INDIRA LAKSHMANAN: So far, so good for the most part. I'd say that, contrary to a lot of people's expectations, for the most part China has really made an effort to keep up their side of the bargain, which was one country, two systems and hands off of Hong Kong. And you've seen that in many different ways. For example, with the economic crisis, which has not really affected Hong Kong, you know, nearly as badly as it has so many other countries, but China has basically kept quiet, and the one thing they said was if you need currency to back you up against currency speculators, and you have reserves behind you, but we trust you to do what we want to do, and that really encouraged a lot of people. I think the ways in which there have been changes in Hong Kong have been in large degree brought on by Hong Kong people's own worries like self-censorship. There has been some self-censorship in the papers, as well as not showing certain movies because they were afraid that those were going to offend China. I wrote about that.
CHARLES KRAUSE: What movies?
INDIRA LAKSHMANAN: There were three movies that were expected to be big box office hits here in the United States, that in Hong Kong this summer they refused to show, distributors refused to show them. There was "Red Corner," which was an attack on the legal system starring Richard Gere, "Seven Years in Tibet" with Brad Pitt about the Dalai Lama, and "Kundun," a Disney movie, also about the Dalai Lama, and Hong Kong distributors refused to take them because they said it's going to really annoy China, and the Hong Kong government came out on record and said we're not banning you from showing those movies, go ahead. And the movie distributors who I talked to said, we're afraid, and if that changes, we don't want to lose our money, and Hong Kong people were very upset about that. So some of those restrictions, I think, have been brought on by Hong Kong authorities, either businessmen or newspaper editors, who themselves are afraid, perhaps without reason. It's not clear.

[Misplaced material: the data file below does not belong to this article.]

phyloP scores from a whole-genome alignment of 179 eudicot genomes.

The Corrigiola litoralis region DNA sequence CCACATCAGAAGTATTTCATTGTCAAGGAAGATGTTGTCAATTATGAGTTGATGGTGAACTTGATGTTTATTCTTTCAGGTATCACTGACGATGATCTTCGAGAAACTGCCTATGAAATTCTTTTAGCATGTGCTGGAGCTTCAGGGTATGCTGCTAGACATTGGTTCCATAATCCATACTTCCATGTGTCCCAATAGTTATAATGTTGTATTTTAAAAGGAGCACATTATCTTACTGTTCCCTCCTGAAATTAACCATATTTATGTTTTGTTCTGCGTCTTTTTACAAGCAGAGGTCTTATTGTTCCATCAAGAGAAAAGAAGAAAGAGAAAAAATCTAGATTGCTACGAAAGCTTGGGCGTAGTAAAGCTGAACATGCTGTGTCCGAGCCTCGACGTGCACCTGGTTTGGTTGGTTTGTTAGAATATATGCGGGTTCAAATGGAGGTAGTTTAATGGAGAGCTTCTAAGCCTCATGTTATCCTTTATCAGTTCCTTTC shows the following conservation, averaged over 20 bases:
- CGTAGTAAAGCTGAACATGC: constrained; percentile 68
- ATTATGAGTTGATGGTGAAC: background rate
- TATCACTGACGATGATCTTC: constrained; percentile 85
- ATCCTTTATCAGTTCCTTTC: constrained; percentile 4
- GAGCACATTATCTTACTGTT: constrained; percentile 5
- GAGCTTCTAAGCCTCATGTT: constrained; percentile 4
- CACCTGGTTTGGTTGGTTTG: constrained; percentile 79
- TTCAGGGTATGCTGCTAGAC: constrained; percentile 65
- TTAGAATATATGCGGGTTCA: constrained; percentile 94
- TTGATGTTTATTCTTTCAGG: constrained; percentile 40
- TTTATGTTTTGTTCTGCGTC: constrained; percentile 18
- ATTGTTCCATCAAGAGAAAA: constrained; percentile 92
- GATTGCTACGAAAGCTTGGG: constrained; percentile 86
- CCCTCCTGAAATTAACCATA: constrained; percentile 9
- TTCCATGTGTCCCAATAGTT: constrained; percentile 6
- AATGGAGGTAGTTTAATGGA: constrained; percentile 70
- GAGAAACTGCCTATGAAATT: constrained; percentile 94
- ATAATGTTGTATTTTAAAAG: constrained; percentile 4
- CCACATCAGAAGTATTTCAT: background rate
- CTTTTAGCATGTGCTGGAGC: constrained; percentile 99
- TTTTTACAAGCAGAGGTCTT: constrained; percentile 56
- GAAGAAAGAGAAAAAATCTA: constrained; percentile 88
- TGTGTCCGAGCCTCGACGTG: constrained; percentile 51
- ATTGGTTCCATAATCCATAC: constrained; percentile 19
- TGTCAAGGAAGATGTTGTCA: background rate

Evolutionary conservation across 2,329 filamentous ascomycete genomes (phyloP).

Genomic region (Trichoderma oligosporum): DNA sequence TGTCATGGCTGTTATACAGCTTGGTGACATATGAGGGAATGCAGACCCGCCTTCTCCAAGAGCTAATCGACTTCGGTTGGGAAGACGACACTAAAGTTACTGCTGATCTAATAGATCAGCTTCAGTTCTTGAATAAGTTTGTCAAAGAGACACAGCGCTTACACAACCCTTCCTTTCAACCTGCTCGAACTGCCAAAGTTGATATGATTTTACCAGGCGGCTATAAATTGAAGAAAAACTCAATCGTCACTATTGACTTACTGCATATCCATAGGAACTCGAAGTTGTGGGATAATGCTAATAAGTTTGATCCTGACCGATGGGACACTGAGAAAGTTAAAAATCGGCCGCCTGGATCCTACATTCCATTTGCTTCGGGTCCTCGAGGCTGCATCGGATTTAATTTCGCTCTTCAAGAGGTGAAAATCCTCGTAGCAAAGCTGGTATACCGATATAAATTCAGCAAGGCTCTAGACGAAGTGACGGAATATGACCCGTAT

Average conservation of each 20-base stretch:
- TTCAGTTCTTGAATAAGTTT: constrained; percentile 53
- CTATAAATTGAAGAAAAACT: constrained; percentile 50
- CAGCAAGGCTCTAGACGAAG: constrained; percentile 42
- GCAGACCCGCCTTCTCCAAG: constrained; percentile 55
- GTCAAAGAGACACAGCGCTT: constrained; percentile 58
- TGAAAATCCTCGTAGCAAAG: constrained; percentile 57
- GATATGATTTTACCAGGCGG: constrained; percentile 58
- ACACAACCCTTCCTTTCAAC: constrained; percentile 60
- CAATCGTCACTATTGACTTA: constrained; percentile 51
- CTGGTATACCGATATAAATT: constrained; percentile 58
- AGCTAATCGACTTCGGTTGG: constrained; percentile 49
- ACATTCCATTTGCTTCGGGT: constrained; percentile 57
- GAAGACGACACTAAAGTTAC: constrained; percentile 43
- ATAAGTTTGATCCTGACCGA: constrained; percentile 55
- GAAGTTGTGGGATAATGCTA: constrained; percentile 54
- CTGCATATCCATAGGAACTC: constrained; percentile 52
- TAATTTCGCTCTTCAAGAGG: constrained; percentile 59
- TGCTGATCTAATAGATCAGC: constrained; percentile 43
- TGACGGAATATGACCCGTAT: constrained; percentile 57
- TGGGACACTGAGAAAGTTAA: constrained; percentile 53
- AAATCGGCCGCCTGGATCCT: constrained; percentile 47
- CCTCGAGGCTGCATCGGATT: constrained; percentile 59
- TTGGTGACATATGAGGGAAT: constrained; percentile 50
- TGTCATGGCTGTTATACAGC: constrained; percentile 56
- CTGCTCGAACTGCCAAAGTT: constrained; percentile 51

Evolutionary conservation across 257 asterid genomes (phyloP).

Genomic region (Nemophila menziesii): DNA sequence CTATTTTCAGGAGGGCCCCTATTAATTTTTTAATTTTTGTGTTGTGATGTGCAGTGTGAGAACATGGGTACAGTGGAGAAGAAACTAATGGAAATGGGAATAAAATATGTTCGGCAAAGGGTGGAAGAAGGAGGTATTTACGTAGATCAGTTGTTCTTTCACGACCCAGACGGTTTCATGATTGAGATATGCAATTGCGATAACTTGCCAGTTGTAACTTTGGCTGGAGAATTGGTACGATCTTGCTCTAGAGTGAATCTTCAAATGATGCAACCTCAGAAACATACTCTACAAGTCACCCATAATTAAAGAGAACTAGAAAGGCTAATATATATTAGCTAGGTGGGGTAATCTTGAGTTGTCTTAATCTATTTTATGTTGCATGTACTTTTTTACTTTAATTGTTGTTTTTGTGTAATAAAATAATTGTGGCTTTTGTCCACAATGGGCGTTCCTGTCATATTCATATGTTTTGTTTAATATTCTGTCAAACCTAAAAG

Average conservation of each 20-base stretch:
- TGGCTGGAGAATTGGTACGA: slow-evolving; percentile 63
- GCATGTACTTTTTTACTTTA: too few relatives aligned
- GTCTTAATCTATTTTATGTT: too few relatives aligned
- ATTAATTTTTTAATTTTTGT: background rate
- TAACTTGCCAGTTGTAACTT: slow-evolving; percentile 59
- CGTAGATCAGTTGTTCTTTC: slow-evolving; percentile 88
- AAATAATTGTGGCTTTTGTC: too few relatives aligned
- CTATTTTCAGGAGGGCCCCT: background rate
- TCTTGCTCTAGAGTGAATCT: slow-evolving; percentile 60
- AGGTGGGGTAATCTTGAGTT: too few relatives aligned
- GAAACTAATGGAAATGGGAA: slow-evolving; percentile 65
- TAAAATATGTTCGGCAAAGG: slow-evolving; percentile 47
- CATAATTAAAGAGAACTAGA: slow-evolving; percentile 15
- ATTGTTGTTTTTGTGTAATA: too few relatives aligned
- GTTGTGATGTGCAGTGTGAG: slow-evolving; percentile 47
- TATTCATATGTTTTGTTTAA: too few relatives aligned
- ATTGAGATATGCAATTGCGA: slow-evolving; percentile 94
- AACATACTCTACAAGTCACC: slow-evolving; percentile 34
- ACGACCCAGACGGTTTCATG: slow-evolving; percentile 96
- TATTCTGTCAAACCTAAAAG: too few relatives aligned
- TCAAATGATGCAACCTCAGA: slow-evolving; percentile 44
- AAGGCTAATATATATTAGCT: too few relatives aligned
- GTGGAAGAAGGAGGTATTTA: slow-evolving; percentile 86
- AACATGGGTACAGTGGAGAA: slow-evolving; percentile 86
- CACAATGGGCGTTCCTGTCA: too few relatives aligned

CHARLES KRAUSE: Let's kind of finally turn toward the next year, towards 1998. What are the big stories? What are you looking--what do you think you'll be covering next year?
INDIRA LAKSHMANAN: Definitely the economic crisis and how that plays out will continue to be a very big story, particularly with South Korea, where I just was, we're going to have to continue to watch what happens. Do their loans get rolled over? I mean, I saw some incredibly interesting things just two weeks ago with people burning Marlboro cigarettes in the streets because they think that imports are the problem, and collecting American coins, thinking that, you know, if they have American dollars, that that will save the banking system, you know, these sort of little ways of trying to put out a fire by spitting on it. I think we have to watch what happens with that. Hong Kong at the one-year mark will be really interesting to see what has happened politically there, and I think the general question of how the economics is influencing politics throughout Asia will be very interesting. We'll be seeing elections in Cambodia, the Philippines, and Hong Kong all in May. So those will all be important things to watch.
CHARLES KRAUSE: Great. Well, thank you very much for joining us and best of luck.
INDIRA LAKSHMANAN: Thanks very much for having us.
CHARLES KRAUSE: Thank you.
INDIRA LAKSHMANAN: Thanks.